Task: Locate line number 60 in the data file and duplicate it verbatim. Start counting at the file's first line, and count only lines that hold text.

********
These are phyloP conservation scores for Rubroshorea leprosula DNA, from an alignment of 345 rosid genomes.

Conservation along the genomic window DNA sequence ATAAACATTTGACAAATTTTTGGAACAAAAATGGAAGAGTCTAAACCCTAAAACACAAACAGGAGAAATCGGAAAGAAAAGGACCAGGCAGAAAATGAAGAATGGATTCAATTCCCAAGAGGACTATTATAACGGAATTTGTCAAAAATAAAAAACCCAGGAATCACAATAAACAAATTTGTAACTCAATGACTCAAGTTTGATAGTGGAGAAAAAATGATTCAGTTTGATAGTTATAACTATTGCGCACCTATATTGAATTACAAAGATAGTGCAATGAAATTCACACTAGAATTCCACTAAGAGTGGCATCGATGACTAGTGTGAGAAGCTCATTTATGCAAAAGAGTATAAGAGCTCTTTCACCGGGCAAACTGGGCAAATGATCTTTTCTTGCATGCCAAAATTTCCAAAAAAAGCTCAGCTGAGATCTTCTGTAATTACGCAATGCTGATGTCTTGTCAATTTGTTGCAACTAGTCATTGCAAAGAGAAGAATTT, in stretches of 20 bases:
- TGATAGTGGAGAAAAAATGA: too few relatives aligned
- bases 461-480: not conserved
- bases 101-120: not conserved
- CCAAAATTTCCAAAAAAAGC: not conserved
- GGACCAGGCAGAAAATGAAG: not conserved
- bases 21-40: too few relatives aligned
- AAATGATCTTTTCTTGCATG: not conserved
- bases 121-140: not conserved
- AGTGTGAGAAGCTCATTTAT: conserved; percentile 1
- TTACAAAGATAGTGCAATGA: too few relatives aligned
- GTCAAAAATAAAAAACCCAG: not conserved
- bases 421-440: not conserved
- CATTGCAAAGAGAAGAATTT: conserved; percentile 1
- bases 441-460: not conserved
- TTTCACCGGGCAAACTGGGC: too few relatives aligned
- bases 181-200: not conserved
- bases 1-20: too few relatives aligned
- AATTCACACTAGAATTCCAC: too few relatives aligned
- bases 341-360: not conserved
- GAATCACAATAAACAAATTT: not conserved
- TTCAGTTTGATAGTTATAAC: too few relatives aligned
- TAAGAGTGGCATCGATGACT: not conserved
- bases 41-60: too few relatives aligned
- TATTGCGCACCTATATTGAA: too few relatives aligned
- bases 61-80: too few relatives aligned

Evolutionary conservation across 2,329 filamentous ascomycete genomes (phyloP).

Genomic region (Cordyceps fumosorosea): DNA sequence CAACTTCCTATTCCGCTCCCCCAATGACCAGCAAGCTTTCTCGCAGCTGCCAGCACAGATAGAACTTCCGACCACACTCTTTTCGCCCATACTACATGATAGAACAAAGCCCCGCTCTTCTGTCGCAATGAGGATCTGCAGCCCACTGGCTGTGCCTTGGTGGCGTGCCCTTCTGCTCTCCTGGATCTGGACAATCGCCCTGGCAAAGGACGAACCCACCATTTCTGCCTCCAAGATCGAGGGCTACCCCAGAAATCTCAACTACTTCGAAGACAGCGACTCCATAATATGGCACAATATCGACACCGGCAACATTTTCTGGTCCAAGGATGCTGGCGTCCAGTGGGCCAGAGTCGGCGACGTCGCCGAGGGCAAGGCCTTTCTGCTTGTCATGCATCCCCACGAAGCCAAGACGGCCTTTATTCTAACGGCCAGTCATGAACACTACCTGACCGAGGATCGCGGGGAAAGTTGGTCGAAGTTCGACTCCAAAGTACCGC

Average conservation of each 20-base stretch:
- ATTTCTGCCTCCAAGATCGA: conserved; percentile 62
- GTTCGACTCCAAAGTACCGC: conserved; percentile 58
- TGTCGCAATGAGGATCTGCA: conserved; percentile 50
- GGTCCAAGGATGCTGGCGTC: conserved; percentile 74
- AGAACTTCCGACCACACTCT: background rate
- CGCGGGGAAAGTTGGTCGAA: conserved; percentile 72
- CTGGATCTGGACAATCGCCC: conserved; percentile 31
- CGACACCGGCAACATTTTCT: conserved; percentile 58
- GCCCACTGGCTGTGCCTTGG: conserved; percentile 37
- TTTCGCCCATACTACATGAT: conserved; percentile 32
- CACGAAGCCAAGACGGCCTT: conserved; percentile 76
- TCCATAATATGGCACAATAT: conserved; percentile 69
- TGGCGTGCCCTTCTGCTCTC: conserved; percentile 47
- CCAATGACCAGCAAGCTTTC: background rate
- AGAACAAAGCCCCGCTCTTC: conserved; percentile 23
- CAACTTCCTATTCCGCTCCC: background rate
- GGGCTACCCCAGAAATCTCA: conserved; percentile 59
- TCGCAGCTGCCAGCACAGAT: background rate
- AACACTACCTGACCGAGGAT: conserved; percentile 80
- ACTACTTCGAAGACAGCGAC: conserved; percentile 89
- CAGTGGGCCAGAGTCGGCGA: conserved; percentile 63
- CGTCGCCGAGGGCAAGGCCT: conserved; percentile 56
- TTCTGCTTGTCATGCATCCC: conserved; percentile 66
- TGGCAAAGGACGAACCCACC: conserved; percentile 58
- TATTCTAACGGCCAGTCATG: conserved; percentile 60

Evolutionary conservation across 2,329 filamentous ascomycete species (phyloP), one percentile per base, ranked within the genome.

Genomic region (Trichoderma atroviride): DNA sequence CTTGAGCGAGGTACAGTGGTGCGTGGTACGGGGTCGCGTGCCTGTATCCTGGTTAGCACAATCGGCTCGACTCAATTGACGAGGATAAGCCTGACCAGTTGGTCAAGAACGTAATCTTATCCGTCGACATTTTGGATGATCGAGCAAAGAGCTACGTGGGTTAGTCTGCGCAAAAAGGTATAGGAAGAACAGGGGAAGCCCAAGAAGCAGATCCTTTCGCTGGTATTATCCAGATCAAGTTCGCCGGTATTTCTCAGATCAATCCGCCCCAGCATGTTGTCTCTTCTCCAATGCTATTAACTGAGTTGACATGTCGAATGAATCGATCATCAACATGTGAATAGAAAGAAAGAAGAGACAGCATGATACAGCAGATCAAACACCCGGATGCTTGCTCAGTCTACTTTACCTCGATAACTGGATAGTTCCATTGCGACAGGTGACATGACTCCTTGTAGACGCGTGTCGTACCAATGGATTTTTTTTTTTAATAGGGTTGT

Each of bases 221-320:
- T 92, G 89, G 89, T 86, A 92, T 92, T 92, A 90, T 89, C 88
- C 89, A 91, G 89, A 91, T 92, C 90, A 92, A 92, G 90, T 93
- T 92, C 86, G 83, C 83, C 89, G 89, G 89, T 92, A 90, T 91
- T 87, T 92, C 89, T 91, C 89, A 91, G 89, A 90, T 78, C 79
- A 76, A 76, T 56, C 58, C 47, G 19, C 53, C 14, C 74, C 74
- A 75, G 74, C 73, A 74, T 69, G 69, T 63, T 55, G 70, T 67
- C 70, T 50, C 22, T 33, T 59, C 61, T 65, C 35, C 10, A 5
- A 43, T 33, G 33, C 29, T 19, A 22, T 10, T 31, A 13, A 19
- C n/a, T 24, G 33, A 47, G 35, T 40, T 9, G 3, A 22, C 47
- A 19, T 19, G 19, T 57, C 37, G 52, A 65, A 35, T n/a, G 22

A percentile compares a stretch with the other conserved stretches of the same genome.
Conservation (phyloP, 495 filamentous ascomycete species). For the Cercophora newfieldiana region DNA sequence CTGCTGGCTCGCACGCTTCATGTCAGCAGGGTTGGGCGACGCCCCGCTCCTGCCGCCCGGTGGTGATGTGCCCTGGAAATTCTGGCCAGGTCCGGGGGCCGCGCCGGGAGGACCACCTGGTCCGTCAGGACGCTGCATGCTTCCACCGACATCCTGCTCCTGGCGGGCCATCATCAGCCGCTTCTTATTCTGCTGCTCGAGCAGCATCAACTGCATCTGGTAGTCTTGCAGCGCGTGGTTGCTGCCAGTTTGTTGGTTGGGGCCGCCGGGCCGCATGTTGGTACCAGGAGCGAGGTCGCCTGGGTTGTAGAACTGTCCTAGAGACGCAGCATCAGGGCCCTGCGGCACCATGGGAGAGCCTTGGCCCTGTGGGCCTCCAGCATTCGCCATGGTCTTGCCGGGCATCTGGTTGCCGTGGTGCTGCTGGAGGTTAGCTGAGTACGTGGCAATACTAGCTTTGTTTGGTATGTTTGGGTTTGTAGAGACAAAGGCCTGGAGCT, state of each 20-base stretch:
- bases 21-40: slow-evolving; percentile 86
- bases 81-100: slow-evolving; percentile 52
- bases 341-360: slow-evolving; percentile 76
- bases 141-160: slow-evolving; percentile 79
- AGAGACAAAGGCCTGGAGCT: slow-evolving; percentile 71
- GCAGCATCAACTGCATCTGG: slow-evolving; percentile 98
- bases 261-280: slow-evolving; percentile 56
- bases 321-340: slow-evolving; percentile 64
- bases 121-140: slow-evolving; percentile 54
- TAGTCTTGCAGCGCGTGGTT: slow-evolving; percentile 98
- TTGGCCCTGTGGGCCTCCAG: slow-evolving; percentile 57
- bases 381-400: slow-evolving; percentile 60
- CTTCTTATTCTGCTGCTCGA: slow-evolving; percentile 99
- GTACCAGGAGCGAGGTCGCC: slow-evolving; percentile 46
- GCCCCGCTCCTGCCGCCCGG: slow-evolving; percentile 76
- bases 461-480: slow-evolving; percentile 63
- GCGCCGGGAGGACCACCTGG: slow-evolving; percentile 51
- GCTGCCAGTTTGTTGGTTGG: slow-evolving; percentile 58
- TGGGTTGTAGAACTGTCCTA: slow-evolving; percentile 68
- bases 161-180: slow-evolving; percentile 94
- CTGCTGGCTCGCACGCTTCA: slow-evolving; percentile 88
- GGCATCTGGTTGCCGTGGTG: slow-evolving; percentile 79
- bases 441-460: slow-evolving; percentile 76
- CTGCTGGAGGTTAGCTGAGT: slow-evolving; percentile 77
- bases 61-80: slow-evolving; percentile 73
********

- C 89, A 91, G 89, A 91, T 92, C 90, A 92, A 92, G 90, T 93